He lost the first hole, and that was it. With three birdies in a five-hole stretch at the turn, he piled up the lead and kept his head down, not bothering to look at a board to do the math and realize his match would be the one that gave the Americans the winning point.

“I was 5 up, trying to make it 6,” Woods said, and it ended at the 13th hole for a 6-and-5 victory.

Ahead of him, British Open champion Stewart Cink earned his first outright victory of the week by cruising past Adam Scott, while Kim and O’Hair followed with blowout victories, and Hunter Mahan wore down Camilo Villegas.

Behind him, Mickelson was the last match on the course and made a birdie on the 17th for a 2-and-1 victory over Retief Goosen.

Couples never wore an ear piece attached to a radio so he could keep tabs on every player and stay abreast of every match. He wondered about Harding Park, cutting up with both teams.

His only nervous moment came Saturday night with the final pairings, when International captain Greg Norman surprised him by not loading his best players at the top. Couples was uneasy about the matches, but not for long.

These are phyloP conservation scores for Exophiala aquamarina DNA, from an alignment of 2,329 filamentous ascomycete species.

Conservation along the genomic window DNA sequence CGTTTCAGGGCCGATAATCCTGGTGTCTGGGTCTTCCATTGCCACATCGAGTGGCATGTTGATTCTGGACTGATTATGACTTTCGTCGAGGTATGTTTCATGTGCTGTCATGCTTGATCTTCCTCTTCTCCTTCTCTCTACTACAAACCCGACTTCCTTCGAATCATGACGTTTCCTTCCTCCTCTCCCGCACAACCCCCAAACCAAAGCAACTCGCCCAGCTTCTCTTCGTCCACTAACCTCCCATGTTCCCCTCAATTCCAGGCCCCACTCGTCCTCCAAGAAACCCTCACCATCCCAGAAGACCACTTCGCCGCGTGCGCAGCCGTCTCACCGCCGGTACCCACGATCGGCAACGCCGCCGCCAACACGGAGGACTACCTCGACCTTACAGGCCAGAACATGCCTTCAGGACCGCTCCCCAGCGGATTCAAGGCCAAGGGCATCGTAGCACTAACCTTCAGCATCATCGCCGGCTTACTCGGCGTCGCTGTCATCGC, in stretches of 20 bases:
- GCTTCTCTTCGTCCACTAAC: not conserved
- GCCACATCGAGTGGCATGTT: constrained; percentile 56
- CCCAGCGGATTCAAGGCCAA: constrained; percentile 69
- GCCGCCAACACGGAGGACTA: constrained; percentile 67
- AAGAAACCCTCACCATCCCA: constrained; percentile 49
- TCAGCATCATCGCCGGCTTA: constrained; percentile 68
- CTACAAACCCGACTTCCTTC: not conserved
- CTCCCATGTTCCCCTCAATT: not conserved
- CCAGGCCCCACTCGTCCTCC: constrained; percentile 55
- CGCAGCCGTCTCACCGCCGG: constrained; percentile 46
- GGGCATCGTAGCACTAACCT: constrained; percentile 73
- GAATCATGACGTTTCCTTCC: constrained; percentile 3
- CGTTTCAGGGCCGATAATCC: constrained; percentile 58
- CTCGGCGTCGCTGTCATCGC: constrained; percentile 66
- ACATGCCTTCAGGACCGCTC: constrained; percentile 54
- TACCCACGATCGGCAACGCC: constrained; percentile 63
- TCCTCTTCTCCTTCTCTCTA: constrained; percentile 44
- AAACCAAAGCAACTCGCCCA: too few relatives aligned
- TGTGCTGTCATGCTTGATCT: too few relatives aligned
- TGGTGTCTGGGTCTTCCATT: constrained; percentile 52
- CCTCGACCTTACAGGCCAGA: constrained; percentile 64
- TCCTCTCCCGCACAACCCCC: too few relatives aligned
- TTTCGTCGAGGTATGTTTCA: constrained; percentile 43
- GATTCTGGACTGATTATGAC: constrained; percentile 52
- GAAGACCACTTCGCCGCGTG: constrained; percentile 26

“I’m sure we tried our best all week,” Geoff Ogilvy said after his 2-and-1 victory over Stricker. “Coming in today, we had too much to do and the U.S. team was obviously very motivated.”

Woods joined Mark O’Meara (1996) and Shigeki Maruyama (1998) as the only Presidents Cup players to go 5-0, and his 18 career wins is the most by anyone in the Presidents Cup.

Even after his best performance in a team event, he kept the focus on team.

“It’s one of my better Cup experiences—we won, and that’s the name of the game, whether you go 0-5 or 5-0,” Woods said. “The fact that we won, that’s the No. 1 thing. We came here to win as a team, and we did it.”

The International team was left searching for answers.

It didn’t have the strongest players this time, yet that doesn’t always matter in his format. More troublesome is that the International side lost by at least three points for the third consecutive time, and the overall points in this series favors the Americans by 144-119.

Norman attributed the difference this week to putting, which is true in golf no matter what the occasion. He also conceded that America’s best three players made it tough on his team.

“Woods won all five matches—that’s huge,” Norman said. “But that’s what you expect out of your No. 1 player in the world. You need him to step up to the plate, and sometimes he hasn’t done that. And this time, he did do it.

“You need your big gun … and he stepped up the plate big time for his team.”

Norman got some good performance from his side.

Ryo Ishikawa, the 18-year-old sensation from Japan, beat 49-year-old Kenny Perry and was 3-2 for the week. Vijay Singh earned the most points for the International team by going 2-0-3, and he won praise for his sportsmanship when he conceded a 7-foot birdie putt to Lucas Glover on the 18th hole to halve the match.

Norman would willingly be captain again for 2011, especially since the Presidents Cup returns to Australia at Royal Melbourne. It was last played there in 1998, the only time the International team won the trophy.

 

October 13, 2009